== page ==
It's A Bird, It's a Plane, It's a Super-Quilt from the Pastcomments (22) June 25th, 2008
When I first met my boyfriend's mother, Jill (I like to call her my mother-in-law-ish and she likes to tell me she's waiting to drop that last hyphen), it was like meeting my crafty godmother. My own mother hated to make anything (including dinner), but it was because of her that I took my first sewing class at age nine (she had dropped out only to discover that there were no refunds so she sent me in her stead) and that sewing class changed my life. My mother would watch me sew with a mixed look of maternal pride and total confusion that anyone would ever want to actually make something when the mall was right down the street. I knew I had created something special when my mother would gasp, "Oh, you could get top dollar for that Kayla!"
I always envied my prom-mates in their handsewn one-of-kind gowns, while they regarded their dresses with shame and coveted my off-the-rack-and-on-every-girl-in-America prom style. So when I met Jill, an ardent omni-crafter, I was thrilled. We both knew, from direct experience, just how much work went into the other's creations and we looked at each other with a mutual crafter's respect.
One day Jill casually asked me if I had ever seen the Superheroes quilt? When I told her no, she went on to tell me that when my boyfriend, Gregg, was about five years old he loved to draw and he especially loved to use his superhero collection as inspirational models. Jill presented him with several pieces of muslin and some permanent marking pens and had him create portraits of his faves. When he was finished, the muslins sat in her crafting room for months until she stuffed them into a bag and then deep into a closet. Cut to thirty years later, Gregg had a new daughter of his own and Jill was going to give him cash for Christmas but wanted to make him something to open—that's when she rediscovered the superhero drawings. She made a simple nine-block quilt, using the squares from thirty years ago. When Gregg's daughter, Elliott, saw it she fell in love with it and it has been on her bed for the last few years. Now that I have seen it (and completely swooned, analyzed, and adored it), we all regard it as a family treasure. Well... Elliott and I do. Gregg seems shyly amused that we love it so much. He remembers his mother handing him the markers and how deeply the word "permanent" impressed him. "I didn't want to make any mistakes because they would be forever." I love hearing that, because to me it is the "mistakes" that give the quilt its charm.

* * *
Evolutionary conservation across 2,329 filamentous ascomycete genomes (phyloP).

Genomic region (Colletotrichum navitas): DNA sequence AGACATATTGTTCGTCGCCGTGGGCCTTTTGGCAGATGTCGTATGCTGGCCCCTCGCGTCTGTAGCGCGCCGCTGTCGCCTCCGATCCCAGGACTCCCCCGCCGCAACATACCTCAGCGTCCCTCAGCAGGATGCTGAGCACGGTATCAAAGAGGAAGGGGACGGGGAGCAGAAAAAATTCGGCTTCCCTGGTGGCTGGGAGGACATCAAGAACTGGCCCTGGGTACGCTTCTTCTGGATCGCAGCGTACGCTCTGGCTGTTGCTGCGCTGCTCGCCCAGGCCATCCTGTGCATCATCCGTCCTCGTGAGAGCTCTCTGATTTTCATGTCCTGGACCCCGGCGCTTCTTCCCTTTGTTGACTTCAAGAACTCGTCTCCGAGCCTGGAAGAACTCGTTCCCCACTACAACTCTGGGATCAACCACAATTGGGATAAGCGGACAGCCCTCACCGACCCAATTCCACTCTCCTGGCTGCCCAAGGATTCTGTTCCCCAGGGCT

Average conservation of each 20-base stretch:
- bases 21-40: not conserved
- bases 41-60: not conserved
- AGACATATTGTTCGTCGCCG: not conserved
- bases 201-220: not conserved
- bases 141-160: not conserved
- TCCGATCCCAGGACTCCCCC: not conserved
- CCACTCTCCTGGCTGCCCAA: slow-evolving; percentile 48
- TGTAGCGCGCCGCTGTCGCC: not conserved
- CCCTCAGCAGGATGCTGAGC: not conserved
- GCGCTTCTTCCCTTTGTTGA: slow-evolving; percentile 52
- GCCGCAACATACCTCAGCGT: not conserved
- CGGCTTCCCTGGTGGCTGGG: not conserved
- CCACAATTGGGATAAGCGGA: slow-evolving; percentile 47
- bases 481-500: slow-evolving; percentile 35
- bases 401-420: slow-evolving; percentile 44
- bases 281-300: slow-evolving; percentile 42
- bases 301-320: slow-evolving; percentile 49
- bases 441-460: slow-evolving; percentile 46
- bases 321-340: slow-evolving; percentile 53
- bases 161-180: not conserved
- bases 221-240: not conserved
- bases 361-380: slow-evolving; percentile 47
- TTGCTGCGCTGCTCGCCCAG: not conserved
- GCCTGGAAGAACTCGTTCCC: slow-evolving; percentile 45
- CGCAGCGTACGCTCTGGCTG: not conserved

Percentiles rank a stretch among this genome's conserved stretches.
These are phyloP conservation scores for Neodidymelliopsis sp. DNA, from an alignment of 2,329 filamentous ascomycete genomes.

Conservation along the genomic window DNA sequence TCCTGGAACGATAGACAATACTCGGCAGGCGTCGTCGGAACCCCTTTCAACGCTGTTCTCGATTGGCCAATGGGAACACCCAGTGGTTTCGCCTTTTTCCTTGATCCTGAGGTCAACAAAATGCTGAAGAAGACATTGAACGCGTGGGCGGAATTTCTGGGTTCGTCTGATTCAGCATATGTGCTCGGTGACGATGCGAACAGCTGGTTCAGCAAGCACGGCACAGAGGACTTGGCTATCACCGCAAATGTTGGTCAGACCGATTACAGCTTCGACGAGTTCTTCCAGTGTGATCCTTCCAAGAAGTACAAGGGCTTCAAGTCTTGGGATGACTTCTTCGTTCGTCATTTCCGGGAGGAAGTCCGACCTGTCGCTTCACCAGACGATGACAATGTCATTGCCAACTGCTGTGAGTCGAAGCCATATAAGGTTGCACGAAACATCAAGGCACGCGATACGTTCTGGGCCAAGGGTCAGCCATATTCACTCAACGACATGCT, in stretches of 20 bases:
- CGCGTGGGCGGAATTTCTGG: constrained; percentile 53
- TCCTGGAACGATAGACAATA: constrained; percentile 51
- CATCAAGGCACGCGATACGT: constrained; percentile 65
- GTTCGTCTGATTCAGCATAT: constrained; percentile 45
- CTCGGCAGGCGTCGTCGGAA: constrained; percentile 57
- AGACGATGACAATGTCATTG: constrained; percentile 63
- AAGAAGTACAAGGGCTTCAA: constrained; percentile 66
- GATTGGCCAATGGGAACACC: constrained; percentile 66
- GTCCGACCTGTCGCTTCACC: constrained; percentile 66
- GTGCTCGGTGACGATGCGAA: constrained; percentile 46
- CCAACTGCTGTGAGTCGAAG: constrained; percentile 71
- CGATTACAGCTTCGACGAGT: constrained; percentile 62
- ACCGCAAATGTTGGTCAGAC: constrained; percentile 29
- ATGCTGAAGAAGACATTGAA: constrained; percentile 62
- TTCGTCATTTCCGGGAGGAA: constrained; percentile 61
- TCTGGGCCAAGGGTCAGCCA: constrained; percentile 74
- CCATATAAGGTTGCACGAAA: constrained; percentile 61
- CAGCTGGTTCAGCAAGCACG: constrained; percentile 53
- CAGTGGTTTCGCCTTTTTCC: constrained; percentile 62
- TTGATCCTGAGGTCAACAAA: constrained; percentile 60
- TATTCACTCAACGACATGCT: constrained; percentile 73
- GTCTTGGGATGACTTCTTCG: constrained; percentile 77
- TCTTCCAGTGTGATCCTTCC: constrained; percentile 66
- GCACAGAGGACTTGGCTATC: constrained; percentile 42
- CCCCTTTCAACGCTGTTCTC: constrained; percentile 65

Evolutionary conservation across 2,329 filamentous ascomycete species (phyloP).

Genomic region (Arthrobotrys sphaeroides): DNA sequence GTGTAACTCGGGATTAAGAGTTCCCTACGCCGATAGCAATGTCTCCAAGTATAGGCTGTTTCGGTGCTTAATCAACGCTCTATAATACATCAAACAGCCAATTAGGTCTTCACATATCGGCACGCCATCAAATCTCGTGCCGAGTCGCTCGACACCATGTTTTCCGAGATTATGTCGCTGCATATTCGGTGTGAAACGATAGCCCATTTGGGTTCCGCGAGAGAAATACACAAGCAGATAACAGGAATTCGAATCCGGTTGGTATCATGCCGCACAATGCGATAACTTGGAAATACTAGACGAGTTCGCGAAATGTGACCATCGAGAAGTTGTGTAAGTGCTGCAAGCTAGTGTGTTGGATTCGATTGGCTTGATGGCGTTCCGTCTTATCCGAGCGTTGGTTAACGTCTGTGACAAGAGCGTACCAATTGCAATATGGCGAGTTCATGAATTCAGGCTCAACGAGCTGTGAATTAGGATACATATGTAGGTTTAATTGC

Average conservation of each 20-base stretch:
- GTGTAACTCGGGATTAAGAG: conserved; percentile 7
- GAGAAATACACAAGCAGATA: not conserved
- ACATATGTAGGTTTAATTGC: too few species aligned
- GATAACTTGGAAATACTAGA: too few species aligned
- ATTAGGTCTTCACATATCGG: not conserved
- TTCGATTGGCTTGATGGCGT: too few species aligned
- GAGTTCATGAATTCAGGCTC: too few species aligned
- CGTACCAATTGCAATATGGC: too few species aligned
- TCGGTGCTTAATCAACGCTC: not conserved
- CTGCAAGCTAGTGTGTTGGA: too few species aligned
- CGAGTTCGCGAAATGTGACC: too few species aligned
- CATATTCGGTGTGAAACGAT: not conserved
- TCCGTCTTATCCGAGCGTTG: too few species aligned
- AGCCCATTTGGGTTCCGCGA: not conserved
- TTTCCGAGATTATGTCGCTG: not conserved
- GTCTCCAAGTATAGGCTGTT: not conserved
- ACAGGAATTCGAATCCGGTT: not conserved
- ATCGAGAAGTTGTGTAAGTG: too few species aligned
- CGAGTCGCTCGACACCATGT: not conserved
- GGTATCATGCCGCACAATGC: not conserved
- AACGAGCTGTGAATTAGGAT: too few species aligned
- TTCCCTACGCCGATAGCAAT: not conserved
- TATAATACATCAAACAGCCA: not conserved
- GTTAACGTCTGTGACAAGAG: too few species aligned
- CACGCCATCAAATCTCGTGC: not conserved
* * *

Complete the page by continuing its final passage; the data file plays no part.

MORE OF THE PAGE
Recently I asked Jill if she ever imagined way back then that she would end up making such a cool present to give years later. She laughed and said, "Oh, it really was just to give Gregg something to do and keep him busy during school break. After, I couldn't get rid of them, they were so sweet, so I just held onto them. I had no plan or idea until I saw them years later after Elliott was born. I wanted to remind him that he was once a little boy and it's nice because it just worked out this way."